03 October 2014

Who is "part of the problem," Mr. Cameron?

Recently British PM David Cameron, even while encouraging Iran to help deal with ISIS, couldn't resist taking a shot at the country. In his UN speech, he stated superciliously that Iran can be "part of the solution, not part of the problem." Iran's president, Hassan Rouhani, took umbrage, declaring the remark "wrong and unacceptable." A spokeswoman for Iran's foreign ministry, Marzieh Afkham, was rather more caustic: “The speech by the British prime minister at the UN general assembly shows the perpetuation of the egocentric attitude of a government which has a history of [causing] trouble in our region.”

The lady has a point. Britain does have a long history of making trouble in the Middle East, particularly for Iran. In the 20th century it invaded Iran twice. In the 1950s, it collaborated with the U.S. in overthrowing Iranian democracy. Most recently, it participated in the coalition that invaded Iran's neighbour, an invasion that ultimately lead in no small part to the creation of ISIS.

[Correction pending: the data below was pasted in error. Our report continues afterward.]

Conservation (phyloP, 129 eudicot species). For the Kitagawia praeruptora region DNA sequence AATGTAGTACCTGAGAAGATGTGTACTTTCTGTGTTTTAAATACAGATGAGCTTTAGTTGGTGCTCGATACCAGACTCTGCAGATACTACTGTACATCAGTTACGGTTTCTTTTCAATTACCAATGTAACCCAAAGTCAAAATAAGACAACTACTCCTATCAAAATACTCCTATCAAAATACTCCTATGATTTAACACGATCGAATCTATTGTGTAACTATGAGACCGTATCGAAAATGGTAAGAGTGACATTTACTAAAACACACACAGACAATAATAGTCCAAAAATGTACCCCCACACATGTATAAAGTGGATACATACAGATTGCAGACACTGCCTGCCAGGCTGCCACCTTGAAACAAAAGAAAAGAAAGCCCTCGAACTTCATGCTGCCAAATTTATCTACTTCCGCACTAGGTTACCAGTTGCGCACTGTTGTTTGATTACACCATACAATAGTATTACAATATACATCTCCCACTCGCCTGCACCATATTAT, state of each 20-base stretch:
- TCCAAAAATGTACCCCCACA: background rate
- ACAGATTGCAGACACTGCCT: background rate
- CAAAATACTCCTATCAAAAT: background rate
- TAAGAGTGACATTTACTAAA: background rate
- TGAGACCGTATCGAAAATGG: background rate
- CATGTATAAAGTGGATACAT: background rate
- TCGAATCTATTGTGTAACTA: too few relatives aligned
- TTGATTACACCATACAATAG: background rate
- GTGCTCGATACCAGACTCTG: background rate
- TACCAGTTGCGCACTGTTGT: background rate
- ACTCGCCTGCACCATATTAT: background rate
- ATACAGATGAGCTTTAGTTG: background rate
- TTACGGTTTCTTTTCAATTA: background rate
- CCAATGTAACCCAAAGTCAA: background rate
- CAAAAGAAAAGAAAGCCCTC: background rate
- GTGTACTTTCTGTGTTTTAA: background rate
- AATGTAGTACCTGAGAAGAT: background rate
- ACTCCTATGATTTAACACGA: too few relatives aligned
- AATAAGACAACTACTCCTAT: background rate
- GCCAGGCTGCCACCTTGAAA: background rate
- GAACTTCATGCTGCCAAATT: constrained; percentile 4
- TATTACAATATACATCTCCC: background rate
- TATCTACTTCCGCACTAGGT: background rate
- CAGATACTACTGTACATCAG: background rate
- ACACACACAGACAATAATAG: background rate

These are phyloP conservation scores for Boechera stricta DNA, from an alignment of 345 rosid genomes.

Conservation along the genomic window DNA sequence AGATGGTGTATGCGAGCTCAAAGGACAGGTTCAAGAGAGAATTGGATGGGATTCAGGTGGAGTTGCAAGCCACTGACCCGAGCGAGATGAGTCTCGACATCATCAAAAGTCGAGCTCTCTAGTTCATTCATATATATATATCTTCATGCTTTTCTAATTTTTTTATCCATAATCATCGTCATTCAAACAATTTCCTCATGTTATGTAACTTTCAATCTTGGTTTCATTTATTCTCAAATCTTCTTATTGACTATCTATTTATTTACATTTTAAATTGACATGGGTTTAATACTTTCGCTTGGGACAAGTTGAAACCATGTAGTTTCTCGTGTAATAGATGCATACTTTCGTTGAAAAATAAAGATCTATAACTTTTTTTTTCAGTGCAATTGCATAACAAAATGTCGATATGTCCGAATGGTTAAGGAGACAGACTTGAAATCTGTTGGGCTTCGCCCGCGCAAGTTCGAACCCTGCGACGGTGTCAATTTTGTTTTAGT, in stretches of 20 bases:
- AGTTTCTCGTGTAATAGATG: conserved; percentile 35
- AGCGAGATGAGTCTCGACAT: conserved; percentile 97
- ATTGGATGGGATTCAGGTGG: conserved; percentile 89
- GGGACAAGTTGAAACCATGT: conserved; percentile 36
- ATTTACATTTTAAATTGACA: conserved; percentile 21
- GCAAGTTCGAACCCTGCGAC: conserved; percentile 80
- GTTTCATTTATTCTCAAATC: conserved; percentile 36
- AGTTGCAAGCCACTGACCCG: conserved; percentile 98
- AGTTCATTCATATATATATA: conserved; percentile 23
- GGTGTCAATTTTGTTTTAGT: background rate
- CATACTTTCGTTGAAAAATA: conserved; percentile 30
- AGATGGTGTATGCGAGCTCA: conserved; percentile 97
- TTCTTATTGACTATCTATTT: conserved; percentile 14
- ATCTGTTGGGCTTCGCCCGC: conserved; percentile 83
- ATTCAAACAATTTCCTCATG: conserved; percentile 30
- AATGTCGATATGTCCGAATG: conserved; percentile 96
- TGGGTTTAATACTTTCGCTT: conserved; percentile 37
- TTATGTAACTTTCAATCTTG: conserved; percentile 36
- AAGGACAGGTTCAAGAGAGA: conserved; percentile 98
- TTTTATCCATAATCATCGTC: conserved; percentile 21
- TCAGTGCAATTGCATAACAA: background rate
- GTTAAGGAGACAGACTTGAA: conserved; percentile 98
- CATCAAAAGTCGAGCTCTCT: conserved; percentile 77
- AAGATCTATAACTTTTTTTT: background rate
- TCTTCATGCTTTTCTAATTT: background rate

Britain has complained about the possibility of Iran developing nuclear weapons while hypocritically possessing nuclear weapons itself for no apparent reason but to strut on the world stage. Might we believe it is more responsible as a nuclear power than Iran would be? Well, Iran hasn't invaded anybody in two centuries while Britain has invaded other people all over the map, including Iran, fairly regularly during the same period.

It would seem, Mr. Cameron, that your country is rather more a part of the problem than Iran.

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